Fountain Hills Community Garden 2020 Legacy Award Winner
The planning for the Fountain Hills Community Garden began in March of 2016.
There were numerous ideas and brainstorming hit the ground running. The committee got approval from the Town Council to utilize the area south of the Library and Museum.
Organizers needed a good plan and design. They focused on getting fundraising off the ground and received generous donations and grants.
The garden would have four phases to completion. Phase One was ready to go, and leasing 61 beds began a year later in January 2017. Beds sold out in three weeks. Phase Two would accommodate 62 more people, and was completed in January 2018, totaling 123 beds. Organizers had Phase 2 completed and ready in another year, January 2018, with 62 more beds bringing the total to 123 beds.
Beds sold out again in 2019, and the new year brought a wait list of some 18 people.
The garden has a total of five special donation beds for the Extended Hands Food Bank; 117 leasable garden beds; and six ADA compliant leasable beds.
Phase Three includes two garden sheds, a greenhouse and a beehive enclosure with three to four beehives. (The bees are said to be the hardest workers every single day.)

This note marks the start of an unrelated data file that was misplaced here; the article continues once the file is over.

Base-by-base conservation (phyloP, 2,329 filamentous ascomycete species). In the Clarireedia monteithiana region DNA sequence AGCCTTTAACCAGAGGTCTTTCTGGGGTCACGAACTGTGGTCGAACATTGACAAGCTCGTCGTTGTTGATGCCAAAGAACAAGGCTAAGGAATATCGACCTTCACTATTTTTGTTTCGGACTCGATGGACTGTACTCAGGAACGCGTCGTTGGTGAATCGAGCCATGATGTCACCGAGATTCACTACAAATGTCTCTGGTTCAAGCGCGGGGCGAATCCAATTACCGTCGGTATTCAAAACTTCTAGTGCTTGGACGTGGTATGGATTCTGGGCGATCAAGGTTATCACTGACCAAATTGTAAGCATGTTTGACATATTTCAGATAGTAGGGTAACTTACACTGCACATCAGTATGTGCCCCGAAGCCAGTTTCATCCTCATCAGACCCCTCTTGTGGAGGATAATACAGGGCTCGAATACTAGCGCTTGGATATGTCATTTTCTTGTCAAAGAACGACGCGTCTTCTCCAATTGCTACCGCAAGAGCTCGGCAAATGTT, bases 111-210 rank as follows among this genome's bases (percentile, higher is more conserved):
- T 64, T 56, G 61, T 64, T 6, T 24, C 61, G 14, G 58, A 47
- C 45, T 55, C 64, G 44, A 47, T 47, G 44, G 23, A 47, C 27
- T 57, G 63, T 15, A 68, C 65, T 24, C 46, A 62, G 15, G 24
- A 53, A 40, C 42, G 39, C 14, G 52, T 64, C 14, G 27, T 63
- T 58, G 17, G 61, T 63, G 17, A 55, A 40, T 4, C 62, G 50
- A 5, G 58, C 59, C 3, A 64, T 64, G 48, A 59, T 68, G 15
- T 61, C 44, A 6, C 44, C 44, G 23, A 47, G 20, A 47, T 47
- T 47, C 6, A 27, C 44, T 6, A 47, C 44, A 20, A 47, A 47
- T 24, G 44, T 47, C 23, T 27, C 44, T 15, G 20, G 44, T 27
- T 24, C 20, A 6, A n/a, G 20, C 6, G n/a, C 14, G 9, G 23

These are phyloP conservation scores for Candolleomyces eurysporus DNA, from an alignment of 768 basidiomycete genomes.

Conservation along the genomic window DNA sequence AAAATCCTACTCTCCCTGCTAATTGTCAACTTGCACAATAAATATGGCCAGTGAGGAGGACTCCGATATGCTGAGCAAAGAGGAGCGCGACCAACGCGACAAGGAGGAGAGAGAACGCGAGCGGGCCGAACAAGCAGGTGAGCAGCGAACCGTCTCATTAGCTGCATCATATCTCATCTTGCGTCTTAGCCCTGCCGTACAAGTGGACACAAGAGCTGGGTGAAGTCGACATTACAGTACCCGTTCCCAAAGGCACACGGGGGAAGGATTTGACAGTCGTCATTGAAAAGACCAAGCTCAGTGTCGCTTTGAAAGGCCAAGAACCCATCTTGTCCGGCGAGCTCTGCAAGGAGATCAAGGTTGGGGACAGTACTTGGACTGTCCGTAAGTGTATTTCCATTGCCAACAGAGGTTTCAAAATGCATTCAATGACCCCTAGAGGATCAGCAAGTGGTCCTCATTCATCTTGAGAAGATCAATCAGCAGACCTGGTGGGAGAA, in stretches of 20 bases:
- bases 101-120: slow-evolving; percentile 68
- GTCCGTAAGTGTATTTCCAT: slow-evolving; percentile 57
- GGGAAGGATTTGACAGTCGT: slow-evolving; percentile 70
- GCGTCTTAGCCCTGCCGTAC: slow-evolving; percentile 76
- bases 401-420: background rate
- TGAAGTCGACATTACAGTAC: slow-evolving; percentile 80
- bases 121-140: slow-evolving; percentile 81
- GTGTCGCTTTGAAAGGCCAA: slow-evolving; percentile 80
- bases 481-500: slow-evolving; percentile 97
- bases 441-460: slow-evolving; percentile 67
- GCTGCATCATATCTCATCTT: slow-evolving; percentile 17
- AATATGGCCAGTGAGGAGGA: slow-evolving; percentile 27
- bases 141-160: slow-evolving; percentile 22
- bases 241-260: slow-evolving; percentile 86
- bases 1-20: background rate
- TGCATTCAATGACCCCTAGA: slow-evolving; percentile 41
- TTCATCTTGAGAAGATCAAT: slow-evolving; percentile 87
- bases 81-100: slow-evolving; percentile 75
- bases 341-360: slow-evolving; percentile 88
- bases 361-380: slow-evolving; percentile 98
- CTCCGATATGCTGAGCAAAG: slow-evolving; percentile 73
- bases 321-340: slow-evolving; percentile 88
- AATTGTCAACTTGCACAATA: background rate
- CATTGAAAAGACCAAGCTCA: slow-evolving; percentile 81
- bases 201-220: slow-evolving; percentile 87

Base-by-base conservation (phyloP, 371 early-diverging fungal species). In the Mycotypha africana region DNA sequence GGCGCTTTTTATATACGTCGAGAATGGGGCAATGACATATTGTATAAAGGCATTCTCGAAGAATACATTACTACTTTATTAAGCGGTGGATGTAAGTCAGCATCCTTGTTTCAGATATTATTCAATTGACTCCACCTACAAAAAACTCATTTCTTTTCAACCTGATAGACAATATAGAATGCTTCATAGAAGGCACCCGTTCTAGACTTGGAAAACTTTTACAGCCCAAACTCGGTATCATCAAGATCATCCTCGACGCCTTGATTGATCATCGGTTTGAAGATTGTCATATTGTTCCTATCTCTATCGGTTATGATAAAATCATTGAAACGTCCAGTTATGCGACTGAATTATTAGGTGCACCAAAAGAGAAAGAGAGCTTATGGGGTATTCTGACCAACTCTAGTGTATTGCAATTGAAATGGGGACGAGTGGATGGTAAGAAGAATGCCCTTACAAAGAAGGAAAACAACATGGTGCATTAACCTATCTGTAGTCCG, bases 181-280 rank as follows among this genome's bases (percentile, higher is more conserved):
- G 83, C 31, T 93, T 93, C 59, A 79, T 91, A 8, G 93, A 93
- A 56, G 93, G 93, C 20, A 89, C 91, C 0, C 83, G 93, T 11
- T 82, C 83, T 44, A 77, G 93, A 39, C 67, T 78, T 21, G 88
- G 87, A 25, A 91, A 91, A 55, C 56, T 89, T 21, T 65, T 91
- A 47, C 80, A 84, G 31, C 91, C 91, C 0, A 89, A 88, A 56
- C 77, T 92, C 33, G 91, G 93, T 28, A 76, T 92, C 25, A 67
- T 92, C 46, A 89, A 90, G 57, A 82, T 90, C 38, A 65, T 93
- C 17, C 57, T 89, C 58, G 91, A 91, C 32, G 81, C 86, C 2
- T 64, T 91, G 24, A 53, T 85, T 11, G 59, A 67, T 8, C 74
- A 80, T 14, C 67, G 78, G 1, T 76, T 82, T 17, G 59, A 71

The garden features seven picnic tables and umbrellas for the comfort for gardeners and visitors. A number of benches also have been donated.
In Phase Four gardeners built a 4,000-square-foot paver, shaded pavilion area and demonstration cooking area. There are three stationary tables for guest speakers. Cooking presentations are filled to capacity; more chairs are needed to accommodate everyone.
Garden Board President Rita Applegate said she cannot say enough about the garden board and their dedication to the garden’s success. Garden managers are always available to help.
“We are all volunteers, and we are making a difference in our community every single day,” Applegate said. “Thank you to everyone who has made our Fountain Hills Community Garden a success.”
Visit the ilovefountainhills.org website for further information. The website features an online sign up to be a Friend of the Garden, garden bed wait list, two donations programs for engraved pavers and benches and considerable information available regarding gardening and past class presentations.
Applegate invited the community to check out Facebook and visit the FH Community Garden page.
“Follow us as we continue to grow nutritious organic produce and provide a sense of community, with gardening and cooking classes for children and adults,” she said. “Happy gardening.”